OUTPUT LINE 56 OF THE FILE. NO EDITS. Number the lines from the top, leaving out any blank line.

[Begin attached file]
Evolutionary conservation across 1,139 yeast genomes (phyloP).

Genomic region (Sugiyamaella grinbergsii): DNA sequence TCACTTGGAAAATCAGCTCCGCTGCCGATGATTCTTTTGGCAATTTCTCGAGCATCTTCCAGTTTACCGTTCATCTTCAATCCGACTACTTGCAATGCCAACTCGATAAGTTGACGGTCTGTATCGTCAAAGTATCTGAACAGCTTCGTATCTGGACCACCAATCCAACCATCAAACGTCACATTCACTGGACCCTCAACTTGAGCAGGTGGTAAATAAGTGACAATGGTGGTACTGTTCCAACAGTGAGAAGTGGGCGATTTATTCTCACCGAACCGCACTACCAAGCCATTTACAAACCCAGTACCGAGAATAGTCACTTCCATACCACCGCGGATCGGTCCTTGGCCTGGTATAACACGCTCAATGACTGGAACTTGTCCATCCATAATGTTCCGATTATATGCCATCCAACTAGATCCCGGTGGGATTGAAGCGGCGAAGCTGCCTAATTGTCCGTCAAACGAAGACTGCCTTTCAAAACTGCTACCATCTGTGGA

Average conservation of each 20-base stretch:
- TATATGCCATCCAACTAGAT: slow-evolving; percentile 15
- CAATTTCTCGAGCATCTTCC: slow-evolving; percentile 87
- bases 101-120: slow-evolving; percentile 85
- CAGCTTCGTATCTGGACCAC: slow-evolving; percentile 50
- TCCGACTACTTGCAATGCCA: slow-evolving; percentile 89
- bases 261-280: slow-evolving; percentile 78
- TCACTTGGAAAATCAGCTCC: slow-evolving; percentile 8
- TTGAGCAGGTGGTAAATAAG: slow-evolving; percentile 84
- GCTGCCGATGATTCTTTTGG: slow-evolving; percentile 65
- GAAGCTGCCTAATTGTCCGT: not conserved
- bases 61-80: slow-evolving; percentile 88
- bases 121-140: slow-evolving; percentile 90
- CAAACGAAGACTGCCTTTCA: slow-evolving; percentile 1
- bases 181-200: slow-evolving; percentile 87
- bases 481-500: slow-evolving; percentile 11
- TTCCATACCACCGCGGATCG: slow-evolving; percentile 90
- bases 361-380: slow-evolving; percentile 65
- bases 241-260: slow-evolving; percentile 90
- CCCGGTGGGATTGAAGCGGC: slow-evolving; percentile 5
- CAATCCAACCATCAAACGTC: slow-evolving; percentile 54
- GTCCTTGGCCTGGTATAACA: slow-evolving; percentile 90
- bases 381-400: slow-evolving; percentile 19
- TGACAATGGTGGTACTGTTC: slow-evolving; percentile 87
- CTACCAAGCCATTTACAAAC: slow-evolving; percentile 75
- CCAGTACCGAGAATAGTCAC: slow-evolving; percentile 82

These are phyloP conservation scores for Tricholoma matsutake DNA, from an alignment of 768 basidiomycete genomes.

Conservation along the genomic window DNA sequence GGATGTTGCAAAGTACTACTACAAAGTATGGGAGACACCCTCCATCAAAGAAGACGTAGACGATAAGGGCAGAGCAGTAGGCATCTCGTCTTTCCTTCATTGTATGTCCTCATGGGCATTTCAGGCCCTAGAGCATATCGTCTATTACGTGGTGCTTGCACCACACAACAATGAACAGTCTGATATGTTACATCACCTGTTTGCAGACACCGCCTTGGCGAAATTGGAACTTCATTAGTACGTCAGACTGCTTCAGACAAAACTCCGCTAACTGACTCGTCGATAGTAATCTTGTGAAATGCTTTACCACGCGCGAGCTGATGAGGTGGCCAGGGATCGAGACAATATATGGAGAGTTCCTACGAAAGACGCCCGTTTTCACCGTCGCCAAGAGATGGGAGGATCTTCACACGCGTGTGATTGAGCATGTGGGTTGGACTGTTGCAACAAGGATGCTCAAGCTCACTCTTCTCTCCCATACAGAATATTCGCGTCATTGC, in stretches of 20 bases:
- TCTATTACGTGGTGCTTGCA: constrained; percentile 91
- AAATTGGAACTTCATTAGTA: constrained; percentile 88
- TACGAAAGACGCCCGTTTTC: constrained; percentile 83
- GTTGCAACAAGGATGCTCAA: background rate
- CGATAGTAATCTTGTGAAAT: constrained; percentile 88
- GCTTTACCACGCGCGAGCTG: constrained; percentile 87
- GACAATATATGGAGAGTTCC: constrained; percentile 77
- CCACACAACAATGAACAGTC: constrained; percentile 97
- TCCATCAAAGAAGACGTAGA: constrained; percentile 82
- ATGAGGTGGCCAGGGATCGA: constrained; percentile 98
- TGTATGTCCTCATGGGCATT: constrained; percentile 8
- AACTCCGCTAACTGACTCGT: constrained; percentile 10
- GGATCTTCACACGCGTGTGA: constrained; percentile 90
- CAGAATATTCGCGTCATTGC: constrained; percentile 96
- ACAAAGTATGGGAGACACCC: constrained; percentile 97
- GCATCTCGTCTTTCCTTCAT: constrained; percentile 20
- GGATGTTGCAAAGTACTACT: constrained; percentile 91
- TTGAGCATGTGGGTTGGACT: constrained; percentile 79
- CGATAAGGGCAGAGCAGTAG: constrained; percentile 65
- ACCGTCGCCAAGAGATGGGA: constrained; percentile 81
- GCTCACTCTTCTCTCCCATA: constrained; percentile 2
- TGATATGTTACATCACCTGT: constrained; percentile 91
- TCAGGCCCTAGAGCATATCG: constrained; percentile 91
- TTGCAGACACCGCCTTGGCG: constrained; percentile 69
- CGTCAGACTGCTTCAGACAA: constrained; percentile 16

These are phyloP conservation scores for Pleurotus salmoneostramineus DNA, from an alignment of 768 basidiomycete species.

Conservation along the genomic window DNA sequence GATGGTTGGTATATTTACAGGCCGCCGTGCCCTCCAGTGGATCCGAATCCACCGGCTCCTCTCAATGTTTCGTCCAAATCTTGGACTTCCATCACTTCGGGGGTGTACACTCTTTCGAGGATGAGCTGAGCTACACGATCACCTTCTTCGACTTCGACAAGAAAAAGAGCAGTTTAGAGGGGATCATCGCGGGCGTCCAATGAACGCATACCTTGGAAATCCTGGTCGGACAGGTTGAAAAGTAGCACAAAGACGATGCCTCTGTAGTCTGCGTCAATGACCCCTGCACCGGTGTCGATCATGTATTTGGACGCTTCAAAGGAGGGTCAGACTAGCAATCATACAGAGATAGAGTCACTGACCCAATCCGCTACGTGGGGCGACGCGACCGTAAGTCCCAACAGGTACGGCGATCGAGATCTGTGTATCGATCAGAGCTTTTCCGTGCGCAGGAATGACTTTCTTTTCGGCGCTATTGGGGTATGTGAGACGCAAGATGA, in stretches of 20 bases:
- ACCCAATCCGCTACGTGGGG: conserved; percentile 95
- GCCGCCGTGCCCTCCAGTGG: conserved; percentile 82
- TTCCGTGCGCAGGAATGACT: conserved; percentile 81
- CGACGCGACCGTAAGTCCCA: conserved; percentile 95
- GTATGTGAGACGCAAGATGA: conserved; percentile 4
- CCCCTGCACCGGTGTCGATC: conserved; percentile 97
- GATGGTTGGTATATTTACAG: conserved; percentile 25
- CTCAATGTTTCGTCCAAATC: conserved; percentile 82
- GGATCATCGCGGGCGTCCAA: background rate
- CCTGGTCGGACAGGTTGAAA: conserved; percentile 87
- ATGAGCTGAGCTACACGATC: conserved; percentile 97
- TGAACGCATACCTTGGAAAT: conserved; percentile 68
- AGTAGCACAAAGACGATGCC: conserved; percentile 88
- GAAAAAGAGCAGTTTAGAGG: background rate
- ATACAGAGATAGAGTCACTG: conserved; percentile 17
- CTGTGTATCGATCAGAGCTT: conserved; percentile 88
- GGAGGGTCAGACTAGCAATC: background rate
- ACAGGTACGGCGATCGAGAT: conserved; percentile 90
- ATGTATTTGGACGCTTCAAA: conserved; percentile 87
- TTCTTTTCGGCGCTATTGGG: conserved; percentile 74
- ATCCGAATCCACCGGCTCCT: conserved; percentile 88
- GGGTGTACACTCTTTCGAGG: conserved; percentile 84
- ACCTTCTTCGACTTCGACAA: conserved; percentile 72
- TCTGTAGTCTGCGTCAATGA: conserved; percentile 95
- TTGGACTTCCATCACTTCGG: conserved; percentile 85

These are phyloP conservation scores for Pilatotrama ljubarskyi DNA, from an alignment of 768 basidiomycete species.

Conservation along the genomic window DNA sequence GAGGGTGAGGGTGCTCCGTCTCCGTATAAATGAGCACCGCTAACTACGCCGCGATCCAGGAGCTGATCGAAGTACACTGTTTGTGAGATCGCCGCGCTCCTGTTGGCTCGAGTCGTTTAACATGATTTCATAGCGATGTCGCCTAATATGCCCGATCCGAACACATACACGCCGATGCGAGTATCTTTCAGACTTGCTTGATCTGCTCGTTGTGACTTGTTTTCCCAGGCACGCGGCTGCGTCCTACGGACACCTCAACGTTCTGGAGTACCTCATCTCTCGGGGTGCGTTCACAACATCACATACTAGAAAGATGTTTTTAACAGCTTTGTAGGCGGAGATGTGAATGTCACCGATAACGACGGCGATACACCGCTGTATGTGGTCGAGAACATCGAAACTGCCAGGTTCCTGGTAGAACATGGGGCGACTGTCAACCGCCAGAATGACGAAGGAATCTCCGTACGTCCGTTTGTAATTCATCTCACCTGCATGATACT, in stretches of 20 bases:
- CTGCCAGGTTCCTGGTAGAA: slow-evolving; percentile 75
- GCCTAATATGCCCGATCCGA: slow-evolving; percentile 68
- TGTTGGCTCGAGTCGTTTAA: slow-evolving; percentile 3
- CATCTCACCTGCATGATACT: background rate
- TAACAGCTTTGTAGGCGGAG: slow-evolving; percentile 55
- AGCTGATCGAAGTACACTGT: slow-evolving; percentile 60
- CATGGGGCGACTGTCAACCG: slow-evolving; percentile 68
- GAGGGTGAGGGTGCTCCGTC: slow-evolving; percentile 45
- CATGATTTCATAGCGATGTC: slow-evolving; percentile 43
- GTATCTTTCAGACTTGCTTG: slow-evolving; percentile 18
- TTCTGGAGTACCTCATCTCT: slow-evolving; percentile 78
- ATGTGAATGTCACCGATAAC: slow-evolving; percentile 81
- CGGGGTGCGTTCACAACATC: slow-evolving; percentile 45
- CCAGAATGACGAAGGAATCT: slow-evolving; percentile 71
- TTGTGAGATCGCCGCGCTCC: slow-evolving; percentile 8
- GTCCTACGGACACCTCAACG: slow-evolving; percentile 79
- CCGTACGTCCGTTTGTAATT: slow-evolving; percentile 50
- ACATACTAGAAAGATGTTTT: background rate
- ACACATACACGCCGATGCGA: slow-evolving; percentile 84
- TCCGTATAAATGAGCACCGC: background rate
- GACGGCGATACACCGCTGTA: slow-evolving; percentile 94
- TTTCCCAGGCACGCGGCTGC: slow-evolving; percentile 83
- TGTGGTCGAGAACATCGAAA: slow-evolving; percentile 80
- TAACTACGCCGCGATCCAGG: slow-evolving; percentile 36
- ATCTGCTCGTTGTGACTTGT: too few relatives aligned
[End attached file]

These are phyloP conservation scores for Pleurotus salmoneostramineus DNA, from an alignment of 768 basidiomycete species.